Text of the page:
Cruising United States

Cruisin’: This is June?

As mentioned in the last post, it’s difficult to coordinate travel with 17 people and their schedules. Our late June sail date from Bayonne, NJ seemed like a good time to travel. Then four Nor’ Easters hit New Jersey during March. Our snow days were obliterated and all of the kids on the trip ended up missing the last few days of school.

Of course, what kid wouldn’t trade a few days of school for a cruise? We were all excited for the school year to end and to get our vacation on. Then June decided to be as miserable as March had been. Many times in June we are dealing with an early heat wave. But the cruise departed on a gray, chilly, windy day.

It was lovely to be able to drive to the port and not worry about flights. Security was easy and we were soon on the ship. Within a few minutes of getting on the ship, the first of our mishaps occurred. All of the family were staying on the same floor and were all reasonably close to each other. As we tried to help each other find our cabins, my uncle fell. He had turned to say something and didn’t see a large mop and bucket in his way. He went tumbling down the hall and actually flipped over. I think he was all right in the end, but it didn’t give us a cruise vibe to start the trip.

I’ll go into detail about the ship another time, but will relate another almost mishap. We entered our cabin for four and saw…two twin beds. Having sailed before, I knew the second set of twin beds often folded down from the wall. But the walls were bedless. It took a little bit of freaking out until someone explained to us they came down from the ceiling. Oops. At least a crisis was averted.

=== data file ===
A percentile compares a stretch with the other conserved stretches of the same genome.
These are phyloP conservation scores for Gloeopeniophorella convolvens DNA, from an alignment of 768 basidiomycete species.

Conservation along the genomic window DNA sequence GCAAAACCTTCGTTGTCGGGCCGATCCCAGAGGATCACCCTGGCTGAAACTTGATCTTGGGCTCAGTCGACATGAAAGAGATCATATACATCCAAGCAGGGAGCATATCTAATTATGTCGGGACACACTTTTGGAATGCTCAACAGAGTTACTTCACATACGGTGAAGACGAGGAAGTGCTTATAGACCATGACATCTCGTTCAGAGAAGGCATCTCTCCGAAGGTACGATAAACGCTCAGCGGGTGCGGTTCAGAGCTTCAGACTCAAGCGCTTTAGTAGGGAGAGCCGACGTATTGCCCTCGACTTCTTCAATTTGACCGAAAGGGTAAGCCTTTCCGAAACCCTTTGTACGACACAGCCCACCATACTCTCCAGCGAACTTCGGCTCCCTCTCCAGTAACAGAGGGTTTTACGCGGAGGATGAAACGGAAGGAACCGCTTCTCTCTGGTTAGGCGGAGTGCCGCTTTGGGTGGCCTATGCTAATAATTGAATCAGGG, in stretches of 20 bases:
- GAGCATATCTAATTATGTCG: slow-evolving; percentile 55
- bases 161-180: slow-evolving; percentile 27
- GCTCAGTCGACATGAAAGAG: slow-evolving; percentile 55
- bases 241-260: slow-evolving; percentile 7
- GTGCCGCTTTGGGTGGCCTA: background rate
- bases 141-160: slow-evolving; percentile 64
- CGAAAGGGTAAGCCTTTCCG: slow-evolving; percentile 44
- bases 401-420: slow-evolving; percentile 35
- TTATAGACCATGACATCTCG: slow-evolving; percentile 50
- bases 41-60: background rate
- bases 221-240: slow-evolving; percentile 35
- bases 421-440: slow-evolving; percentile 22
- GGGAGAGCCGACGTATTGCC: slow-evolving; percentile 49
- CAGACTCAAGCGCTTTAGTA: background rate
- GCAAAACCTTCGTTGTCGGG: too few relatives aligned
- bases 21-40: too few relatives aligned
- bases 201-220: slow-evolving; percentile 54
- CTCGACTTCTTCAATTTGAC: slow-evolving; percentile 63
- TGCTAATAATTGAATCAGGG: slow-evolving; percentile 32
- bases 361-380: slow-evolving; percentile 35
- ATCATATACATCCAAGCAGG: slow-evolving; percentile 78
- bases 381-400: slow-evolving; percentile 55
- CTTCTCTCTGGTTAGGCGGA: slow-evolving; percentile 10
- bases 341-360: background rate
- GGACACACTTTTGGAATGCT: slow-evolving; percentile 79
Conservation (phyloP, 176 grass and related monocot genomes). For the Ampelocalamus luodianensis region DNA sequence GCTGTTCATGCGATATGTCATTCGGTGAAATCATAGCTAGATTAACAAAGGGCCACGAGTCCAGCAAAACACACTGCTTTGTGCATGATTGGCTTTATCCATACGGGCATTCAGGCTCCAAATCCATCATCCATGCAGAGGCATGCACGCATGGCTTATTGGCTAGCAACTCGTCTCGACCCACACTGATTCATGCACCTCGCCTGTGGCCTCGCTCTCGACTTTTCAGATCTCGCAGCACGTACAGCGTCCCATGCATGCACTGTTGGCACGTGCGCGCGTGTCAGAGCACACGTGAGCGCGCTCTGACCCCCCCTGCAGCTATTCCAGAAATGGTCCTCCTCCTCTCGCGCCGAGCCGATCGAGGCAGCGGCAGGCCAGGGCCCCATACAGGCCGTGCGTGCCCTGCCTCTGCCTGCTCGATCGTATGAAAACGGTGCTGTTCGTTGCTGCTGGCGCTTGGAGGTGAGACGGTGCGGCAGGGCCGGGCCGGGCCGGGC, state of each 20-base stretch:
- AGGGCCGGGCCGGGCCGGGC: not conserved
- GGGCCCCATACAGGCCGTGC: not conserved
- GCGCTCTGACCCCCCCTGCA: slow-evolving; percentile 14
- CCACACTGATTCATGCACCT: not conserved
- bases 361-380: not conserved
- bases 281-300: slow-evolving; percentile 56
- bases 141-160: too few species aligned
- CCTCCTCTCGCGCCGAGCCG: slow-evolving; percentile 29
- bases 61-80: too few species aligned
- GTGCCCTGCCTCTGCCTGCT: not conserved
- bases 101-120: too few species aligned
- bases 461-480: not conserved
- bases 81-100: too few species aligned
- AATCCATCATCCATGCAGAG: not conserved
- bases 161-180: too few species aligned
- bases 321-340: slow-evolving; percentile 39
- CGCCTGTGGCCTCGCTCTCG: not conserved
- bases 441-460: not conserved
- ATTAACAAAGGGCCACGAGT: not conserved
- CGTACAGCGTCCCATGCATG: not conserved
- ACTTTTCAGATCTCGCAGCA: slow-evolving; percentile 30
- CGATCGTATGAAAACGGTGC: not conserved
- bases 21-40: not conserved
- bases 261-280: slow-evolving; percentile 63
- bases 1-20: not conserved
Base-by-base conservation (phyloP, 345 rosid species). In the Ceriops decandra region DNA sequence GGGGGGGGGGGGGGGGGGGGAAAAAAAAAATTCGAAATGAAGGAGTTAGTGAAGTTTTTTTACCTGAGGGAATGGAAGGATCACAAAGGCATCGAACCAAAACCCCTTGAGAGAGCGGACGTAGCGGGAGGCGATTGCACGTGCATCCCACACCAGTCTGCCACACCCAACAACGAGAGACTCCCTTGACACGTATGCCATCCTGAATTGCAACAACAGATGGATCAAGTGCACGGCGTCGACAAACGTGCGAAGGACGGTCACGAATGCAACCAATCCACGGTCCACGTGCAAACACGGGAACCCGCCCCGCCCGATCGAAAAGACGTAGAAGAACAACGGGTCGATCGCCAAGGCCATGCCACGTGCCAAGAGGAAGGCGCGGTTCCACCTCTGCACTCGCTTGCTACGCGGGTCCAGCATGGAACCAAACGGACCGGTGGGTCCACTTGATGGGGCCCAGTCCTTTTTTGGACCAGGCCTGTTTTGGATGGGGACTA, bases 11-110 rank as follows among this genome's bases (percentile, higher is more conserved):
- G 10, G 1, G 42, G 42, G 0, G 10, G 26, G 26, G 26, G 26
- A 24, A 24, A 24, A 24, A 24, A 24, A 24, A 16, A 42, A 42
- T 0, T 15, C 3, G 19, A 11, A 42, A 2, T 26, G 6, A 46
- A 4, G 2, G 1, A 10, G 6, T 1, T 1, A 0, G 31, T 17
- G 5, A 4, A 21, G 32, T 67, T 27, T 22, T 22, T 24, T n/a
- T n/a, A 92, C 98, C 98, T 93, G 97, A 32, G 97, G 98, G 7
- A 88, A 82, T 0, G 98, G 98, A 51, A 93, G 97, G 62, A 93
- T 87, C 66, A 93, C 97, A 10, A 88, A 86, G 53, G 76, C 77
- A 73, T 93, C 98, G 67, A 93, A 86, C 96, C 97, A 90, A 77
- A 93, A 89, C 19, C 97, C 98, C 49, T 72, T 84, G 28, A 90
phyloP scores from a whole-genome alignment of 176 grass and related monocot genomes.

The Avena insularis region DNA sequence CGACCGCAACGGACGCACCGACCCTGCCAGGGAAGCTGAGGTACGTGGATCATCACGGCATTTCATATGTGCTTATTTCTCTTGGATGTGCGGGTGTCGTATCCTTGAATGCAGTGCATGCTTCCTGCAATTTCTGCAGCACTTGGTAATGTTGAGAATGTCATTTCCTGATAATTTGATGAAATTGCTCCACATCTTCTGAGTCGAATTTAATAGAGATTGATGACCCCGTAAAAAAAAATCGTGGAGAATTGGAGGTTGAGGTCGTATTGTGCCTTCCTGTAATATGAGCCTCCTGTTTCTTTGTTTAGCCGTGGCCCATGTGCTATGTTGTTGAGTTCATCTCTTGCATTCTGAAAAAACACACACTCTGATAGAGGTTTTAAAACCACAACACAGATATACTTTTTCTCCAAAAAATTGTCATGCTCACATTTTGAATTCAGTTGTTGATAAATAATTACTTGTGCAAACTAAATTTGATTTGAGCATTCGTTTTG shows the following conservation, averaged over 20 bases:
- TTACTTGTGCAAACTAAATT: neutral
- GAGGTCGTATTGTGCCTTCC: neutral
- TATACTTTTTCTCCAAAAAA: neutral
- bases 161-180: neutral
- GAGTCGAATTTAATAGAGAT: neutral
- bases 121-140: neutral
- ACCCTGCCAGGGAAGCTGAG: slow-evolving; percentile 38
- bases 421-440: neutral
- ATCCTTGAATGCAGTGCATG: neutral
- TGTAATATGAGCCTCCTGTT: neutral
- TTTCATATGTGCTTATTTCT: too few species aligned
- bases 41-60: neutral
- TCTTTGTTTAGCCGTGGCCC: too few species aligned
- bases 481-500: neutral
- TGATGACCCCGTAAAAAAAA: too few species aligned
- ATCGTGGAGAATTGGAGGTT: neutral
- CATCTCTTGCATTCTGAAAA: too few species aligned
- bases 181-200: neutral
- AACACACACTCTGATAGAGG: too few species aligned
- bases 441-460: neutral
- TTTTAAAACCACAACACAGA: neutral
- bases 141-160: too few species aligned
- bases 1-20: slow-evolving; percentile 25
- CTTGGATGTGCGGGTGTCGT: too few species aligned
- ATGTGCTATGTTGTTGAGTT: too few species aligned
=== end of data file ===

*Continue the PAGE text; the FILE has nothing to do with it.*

We made our way to the Windjammer to have lunch then register the kids at the Kids’ Club (spoiler-they never attended a single kids’ club event). After that it was time for departure. We huddled together on the deck with the other 2,000 passengers and tried not to blow away.

The coolest part was sailing under the Verrazano bridge. Of course we knew there was enough space for the ship to fit, but from our perspective it seemed…close.

Mishap number 2 occurred when my uncle tried to secure a table (or tables close to each other) for dinner. We had decided to forgo the same dinner table and time each night for more flexibility. The “my time” dining sounded as if we could make reservations as we decided to eat in the main dining room. That is not what it meant, and many of the larger tables were already full. We managed to eat at the tables a few nights, but it was stressful. I felt as if I should have planned more.

Fortunately the weather warmed up and stayed beautiful the rest of the trip. And while there were more mishaps, we lived through them. We ate at the Windjammer again for dinner instead of battling it out in the dining room. Soon after, we discovered Cafe Promenade and found that it was a quieter, cuter place to eat. And it had mini-breakfast burritos. And pizza, coffee and dessert.

The general cadence of our trip went the same way. We found something we didn’t like or chafed against. Then we found a way to enjoy something else. It was important for us to keep this perspective, and remember the trip was for my grandmother.

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